Resilient China

by Wang Yong Wang Yong is a Professor of international political economy and Director of the Center for International Political Economy, Beijing University. 02.02.2009

BEIJING - Today's financial crisis and looming global recession are challenging China's export-driven economic model as never before in the 30 years since Deng Xiaoping opened the economy. Indeed, in recent weeks, "the factory of the world" has become plagued by the closure of thousands of manufacturing plants and the threat of widespread labor unrest.

I believe that China's innovative model for development is likely to help it weather both the gathering economic crisis and any resulting social and political unrest. Moreover, should China safely navigate this storm, its status as a rising economic and political power will be strengthened.

The essence of the Chinese economic model is a careful sequencing of reforms, with priority given to economic reform over political reform, which means retaining the existing constitutional system and the ruling status of the Communist Party of China (CPC). This model has involved substantial liberalization in terms of official ideology, the economy, and society, while maintaining public ownership of the major banks and largest state-owned enterprises (SOEs) as "anchors of economic stability."

Similarly, whereas much autonomy has been extended to local governments in economic and social development, the central government has kept its grip on the direction of policy by maintaining the power to appoint local party and government officials. In short, the Chinese model reflects a combination of pragmatism, liberalism, and market competition, but with a strong dose of state intervention.

What is astonishing about this "model" is that it has enabled China to maintain rapid growth within a relatively stable political environment for 30 years. Although China is not the only country to enjoy such long-term growth (post-WWII Japan and South Korea are other cases), it is something of a miracle that a once-poor country with one-fifth of the world's population could achieve such sustained development.

Of course, there are problems. Environmental deterioration is severe, the "Gini index" (the gap between rich and poor) is widening, and official corruption has not been curbed. Nor has domestic consumption been sufficiently expanded, leaving economic growth overly dependent on exports and foreign investment.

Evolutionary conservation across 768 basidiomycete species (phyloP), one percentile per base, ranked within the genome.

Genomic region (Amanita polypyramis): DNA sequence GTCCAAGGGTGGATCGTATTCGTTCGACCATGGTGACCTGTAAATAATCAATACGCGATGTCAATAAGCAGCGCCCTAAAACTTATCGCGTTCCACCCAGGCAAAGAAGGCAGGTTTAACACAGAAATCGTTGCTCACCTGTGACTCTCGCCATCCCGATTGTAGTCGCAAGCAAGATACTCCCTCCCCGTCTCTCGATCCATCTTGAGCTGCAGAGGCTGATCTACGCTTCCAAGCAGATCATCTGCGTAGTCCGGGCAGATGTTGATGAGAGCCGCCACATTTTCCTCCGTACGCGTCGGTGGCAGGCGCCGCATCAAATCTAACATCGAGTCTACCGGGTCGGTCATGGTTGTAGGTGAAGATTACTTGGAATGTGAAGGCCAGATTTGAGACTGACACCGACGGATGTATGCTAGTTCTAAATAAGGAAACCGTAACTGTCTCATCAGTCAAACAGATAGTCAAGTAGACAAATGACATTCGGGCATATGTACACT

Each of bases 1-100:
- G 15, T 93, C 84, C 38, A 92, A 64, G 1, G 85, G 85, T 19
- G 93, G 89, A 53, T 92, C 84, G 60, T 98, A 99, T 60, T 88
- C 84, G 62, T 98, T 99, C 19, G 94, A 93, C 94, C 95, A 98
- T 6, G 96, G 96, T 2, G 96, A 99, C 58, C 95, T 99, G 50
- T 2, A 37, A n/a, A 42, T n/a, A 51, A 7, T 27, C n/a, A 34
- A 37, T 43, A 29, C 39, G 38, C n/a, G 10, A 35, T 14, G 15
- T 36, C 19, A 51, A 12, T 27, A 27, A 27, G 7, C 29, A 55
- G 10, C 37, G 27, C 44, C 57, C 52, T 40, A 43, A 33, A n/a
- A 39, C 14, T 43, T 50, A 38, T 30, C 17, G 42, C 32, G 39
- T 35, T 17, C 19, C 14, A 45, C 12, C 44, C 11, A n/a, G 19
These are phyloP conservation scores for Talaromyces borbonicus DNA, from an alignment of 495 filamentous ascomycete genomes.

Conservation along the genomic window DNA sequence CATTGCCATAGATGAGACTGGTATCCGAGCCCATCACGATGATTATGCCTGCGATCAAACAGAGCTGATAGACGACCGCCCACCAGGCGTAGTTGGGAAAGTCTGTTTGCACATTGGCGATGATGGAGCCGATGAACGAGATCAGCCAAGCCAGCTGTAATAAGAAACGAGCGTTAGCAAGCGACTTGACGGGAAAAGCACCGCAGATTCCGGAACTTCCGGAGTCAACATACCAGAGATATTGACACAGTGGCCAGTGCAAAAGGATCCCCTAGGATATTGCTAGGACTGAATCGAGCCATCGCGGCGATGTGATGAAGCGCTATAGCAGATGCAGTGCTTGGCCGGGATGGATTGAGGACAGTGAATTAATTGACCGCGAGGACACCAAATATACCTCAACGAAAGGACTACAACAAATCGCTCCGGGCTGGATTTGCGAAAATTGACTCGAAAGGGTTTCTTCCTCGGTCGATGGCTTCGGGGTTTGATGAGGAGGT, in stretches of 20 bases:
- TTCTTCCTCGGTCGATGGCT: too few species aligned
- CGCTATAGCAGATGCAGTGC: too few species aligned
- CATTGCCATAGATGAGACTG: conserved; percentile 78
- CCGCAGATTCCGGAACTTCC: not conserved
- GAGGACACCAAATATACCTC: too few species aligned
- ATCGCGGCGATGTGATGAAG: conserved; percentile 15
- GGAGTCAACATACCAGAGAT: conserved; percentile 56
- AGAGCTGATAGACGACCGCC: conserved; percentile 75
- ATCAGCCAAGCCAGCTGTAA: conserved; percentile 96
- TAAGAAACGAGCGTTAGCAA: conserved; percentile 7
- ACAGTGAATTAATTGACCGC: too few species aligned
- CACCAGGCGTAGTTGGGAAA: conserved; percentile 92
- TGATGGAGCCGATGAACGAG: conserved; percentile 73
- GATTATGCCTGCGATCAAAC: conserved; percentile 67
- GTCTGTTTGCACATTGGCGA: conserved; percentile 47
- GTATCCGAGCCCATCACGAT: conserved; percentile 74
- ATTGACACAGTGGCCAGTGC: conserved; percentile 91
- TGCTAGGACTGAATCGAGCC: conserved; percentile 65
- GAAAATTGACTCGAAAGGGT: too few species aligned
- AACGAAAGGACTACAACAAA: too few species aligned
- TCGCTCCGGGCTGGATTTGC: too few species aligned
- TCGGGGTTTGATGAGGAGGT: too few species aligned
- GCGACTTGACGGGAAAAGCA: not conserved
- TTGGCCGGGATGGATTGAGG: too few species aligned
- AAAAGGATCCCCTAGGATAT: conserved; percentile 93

Moreover, the global economic crisis has proven to be a far more serious threat than China's leaders initially recognized. The worst difficulties stem from China's dependence on international markets, especially the United States. A rapid decline in exports has caused the closure of thousands of factories in the Pearl River and Yangtze River deltas, and tens of millions of unemployed migrant workers are now returning to their hinterland provinces.

These newly laid-off workers are joining more than six million new college graduates looking for work. If the economy cannot maintain high growth rates, mounting unemployment could combine with an accumulation of unresolved political and social issues to create a risk of major social unrest.

But the "China model" has given the authorities the tools to avoid such an outcome. First, while the US had to wait for its new president to take office, China's government was able to intervene swiftly with a rescue package. Judging from events in the last two months, its $560 billion stabilization plan has served its purpose, despite some public criticism that it was too hastily formulated.

Second, China's fiscal surplus, growing foreign-exchange reserves, and high savings rate have ensured the financial resources needed to maintain adequate investment and sufficiently rapid growth.

Third, the new stimulus package is mainly aimed at infrastructure, equipment renovation, and industrial upgrading, which have suffered serious under-investment in the past, especially in China's central and western regions.

Fourth, increased investment in the country's social safety net includes not only universal health and social insurance, but also expanded housing subsidies. This should help to solve the problem of insufficient demand for real estate, which could have led to the collapse of China's economy.

Fifth, increased investment in rural areas, provided for in the government's rescue plan, will help narrow the gap between urban rich and rural poor. To promote the sale of household electrical appliances in rural areas, the government has begun providing a 13% price subsidy, not only benefiting rural consumption, but also boosting the growth of major industrial enterprises.

Finally, the authorities have subtly used the media to maintain consumer confidence by managing public criticism and thereby helping maintain popular trust in the government and the economy.

Most forecasts suggest that, with a huge effort, China can maintain 8% growth in 2009. But the history of economic crises shows that non-economic factors play an equally important role in any solution. Currently, ordinary Chinese still believe that their country's economic growth remains high, and China's leaders continue to enjoy high approval ratings because of widespread belief in their abilities and dedication. Such psychological factors will need continual nurturing.

The coincidence of economic crisis with the 30th anniversary of China's reforms has provided a timely reminder of the pain of the Cultural Revolution, memories of which make most Chinese opposed to returning in any way to the pre-reform years. Most Chinese now firmly believe that a more open and free China, one increasingly integrated into the world economy, is the only way forward.

Copyright: Project Syndicate, 2009.

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